Fun fact: because we rarely have a complete set of information about anything around us, but our brains still try to form conclusions on what’s available, much of what we think about the world contains a cognitive bias. Curious? Jason Kottke runs through the concept and provides some great links. Be prepared to doubt everything you know.
Check out this review of an exhibition centered around the enigmatic (and beautiful) work of secretive artist Waclaw Szpakowski, who produced these drawings in isolation through the turmoil of the first half of the twentieth century. Art, artist, history, idea, form: it’s the work of art, so this is worth a read.
– via The Paris Review
There’s little in life more encouraging than seeing one of your favorite blogs (Kottke.org) link to (and riff on) a post on another one of your favorite blogs (BLDGBLOG). In this case, these posts discuss the origin of humanity, exploring its reality versus the stories we tell about our origins. Fascinatingly, it seems we’ve readily abandoned our long history as nomads of land and sea, choosing instead to portray ourselves as the perpetually fixed residents of gardens and cities and god-mandated overland empires.
Protoje is one of my favorite working artists these days: he gets everything right about reggae in such a spectacular modern sound, with an incredible lyrical talent and a wide open heart. This is his hard hitting new single, “Blood Money,” and I love it. The song was written in response to the political situation in Jamaica, but wisdom is universal and Protoje has always had plenty of that, so there’s some powerful solidarity in here with people struggling for justice in any nation. Check it out.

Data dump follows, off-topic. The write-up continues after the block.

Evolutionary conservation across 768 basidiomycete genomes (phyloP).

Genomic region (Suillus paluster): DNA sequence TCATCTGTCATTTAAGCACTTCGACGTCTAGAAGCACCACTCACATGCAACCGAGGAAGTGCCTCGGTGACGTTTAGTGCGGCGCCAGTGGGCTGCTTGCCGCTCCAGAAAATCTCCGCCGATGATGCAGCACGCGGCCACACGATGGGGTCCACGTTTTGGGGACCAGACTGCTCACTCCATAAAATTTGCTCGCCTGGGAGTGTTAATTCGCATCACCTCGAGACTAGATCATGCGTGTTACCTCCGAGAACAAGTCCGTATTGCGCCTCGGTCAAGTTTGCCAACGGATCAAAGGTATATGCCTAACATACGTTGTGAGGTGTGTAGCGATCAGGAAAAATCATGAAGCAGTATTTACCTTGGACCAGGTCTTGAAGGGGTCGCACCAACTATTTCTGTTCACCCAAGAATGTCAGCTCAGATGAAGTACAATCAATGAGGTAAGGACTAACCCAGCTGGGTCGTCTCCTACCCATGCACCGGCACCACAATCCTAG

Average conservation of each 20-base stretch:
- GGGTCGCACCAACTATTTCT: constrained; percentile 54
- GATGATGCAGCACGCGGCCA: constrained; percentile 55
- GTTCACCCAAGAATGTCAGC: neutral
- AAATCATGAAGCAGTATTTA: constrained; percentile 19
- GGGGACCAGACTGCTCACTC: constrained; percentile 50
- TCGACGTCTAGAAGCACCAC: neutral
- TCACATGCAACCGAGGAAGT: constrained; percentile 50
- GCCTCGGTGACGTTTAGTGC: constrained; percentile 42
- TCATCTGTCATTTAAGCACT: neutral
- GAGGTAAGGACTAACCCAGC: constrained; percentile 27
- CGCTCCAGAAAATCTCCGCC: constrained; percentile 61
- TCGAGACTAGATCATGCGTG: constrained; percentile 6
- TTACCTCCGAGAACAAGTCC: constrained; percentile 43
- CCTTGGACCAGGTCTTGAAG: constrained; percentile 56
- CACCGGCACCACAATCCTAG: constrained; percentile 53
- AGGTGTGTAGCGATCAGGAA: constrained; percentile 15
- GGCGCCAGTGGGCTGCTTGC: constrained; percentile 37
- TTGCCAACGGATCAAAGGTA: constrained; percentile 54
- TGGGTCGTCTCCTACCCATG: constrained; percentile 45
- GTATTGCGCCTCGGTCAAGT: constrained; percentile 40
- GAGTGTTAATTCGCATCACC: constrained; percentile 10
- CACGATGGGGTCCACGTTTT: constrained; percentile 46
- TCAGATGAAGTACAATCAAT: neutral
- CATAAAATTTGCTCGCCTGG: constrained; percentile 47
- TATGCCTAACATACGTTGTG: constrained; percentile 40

This article on Nautilus is an amazing discussion of how theory and emotion mix, creating mathematics with troubling implications for how we see ourselves; raising the specter that even our best theories about the world are limited by our perspective.
As your attorney, I recommend you undertake whatever mind-altering routine you cherish most (I’m a fan of standing up too fast) and watch the video of this dancing light sculpture by Akinori Goto.
– via Colossal
Gentrification is bad, but placemaking is good. Except when placemaking results in gentrification, which it usually does. Turns out the way that cities change is really complicated, and this article scrapes the surface of that complexity. If only we could reduce the whole convoluted process down to a convenient paragraph we could recite to strangers when drunk at parties.
– via Arch Daily